In early October, Golazo House took over the south Bethlehem location that once was the widely adored Horns It was followed by the Publick House, a restaurant that never seemed to take off.
Golazo House, the name referring to the enthusiastically screamed word denoting an excellent soccer goal, is the latest dining spot at 123 W. Fourth St.
Operated by cousins Javier Alvarado and Sergio Martinez, Golazo serves Colombian food with a healthy side of soccer. The Bethlehem Steel FC soccer team has named the restaurant its official pub partner for the upcoming season, and viewing parties will take place there for away games.
Soccer aside, Golazo's menu is diverse, affordable and full of fantastic house-made items. Traditional Colombian food dominates most of the menu, with items like arepas, empanadas and bunuelos, all at $1.50 or less. The restaurant also serves burgers that use arepas as buns, or the patacon burger that uses two tostones as buns. For those weary of culinary adventure, chicken tenders, nachos, wings and hot dogs fill out the menu. Golazo now has a liquor license and serves a limited selection of spirits and 13 craft and macro beers.
Setting and decor: It should come as no surprise that Golazo has a soccer theme. Scarves from clubs across the world adorn the walls in the front of the restaurant, with framed jerseys and family photos on a rustic wood-paneled wall. A Foosball table is across from the bar. Two large TVs always tuned to soccer are above the bar, framed by an American and a Colombian flag. In the front of the restaurant at the window is sort of a lounge area with another TV and a gaming hookup to play soccer video games. The back of the restaurant features a much larger dining area with similar decor: TVs, jerseys and photos covering the walls.
Appetizer: I ordered the chorizo and arepas ($5). I expected the chorizo to be from a purveyor, and became excited when the bartender said the sausage was house-made. The chorizo was scored and charred, and simply sublime. While not as spicy as many chorizos I've had, it was well-seasoned and delicious. The light and delicious arepas, or grilled cornmeal cakes, were tasty on their own but even better when paired with a bite of chorizo. An uncomplicated dish, it came simply garnished with two lime slices. For the price, it was hard to go wrong here.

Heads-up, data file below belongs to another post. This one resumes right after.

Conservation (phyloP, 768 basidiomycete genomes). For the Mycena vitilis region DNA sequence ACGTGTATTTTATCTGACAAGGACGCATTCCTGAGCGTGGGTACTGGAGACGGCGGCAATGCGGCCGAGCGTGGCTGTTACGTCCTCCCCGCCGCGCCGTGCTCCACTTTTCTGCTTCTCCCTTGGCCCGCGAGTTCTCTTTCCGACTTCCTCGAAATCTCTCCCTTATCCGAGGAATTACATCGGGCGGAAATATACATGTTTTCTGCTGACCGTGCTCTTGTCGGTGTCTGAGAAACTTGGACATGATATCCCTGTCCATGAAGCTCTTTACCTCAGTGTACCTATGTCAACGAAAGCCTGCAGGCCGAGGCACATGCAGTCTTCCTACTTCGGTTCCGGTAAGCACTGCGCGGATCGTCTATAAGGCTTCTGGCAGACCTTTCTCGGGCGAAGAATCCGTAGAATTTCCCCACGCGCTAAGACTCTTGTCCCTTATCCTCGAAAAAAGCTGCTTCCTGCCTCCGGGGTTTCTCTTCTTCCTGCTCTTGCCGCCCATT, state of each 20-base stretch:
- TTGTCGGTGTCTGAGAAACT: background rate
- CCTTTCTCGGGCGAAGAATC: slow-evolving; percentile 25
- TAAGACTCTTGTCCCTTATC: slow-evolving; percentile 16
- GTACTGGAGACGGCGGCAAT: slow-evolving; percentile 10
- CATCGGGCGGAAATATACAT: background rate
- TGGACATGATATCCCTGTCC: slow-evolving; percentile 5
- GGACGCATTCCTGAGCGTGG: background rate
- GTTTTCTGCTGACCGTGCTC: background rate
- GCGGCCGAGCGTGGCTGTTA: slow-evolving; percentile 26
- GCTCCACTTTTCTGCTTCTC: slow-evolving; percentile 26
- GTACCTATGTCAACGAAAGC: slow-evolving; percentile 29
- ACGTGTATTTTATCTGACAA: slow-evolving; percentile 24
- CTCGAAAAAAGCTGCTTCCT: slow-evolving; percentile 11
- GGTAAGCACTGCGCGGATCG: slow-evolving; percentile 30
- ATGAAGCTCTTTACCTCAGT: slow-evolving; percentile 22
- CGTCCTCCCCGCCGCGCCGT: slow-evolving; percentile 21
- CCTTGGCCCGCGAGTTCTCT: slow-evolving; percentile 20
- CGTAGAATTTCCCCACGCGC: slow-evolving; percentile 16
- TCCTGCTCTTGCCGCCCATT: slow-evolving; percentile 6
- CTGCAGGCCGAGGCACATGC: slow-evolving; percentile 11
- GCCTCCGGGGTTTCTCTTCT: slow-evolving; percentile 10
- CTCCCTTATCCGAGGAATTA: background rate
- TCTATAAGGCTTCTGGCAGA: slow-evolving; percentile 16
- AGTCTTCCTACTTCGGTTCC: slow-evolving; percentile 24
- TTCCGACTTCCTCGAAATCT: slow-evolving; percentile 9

For my main course I chose the El Campeon ($10), which was sizable and spectacular. The mouthwatering seasoned pork was the main star, a savory pile of semi-shredded meat. A large serving of white rice accompanied, and was mixed with the chocolate-colored Mexican beans called frijoles. I chose the patacones - fried plantains - as my side (the other option was yucca fries). The small serving was twice-fried and a sweet delight.
My wife got the patacon burger ($8.50), cooked well by default, with American cheese on top and sandwiched between two patacones with lettuce, onion, tomato, salsa rosada and a house cilantro sauce. It was just filling enough for a meal with no leftovers. Instead of fries she ordered a salad for a $1 upcharge, with fresh greens topped with onion slices, tomato slices, crumbled feta cheese and a house-made vinaigrette.
Service: The bartender that served us was delightful and even remembered me from a previous visit. Between regaling us with knowledge of Colombian drinks and discussing their food, he seemed genuinely interested in what we thought of Golazo.
Bottom line: With good Columbian food and friendly staff, I can imagine myself at Golazo many times throughout the soccer season. Dinner for two with a hot tea and a beer totaled $34.09 with tax.
123 W. Fourth St., Bethlehem
Hours: 11 a.m.-8 p.m. Tues.-Thurs.; 11 a.m.-10 p.m. Fri.; 8 a.m.-10 p.m. Sat.; 8 a.m.-5 p.m. Sun.
Prices: Appetizers: $1-$15; salads: $6-$8; entrees: $5.50-$15; sides: $1.50-$2.50; drinks: $1-$6.50; desserts: $2.50
Credit cards: Yes
Handicapped accessible: Yes
Location: Between Brodhead Avenue and Vine Street, a few blocks from Route 378 near NYC Village Pizza and the Tally Ho Tavern. Metered parking on street.
Glenn Koehler is a freelance writer. He attempts to remain anonymous during restaurant visits.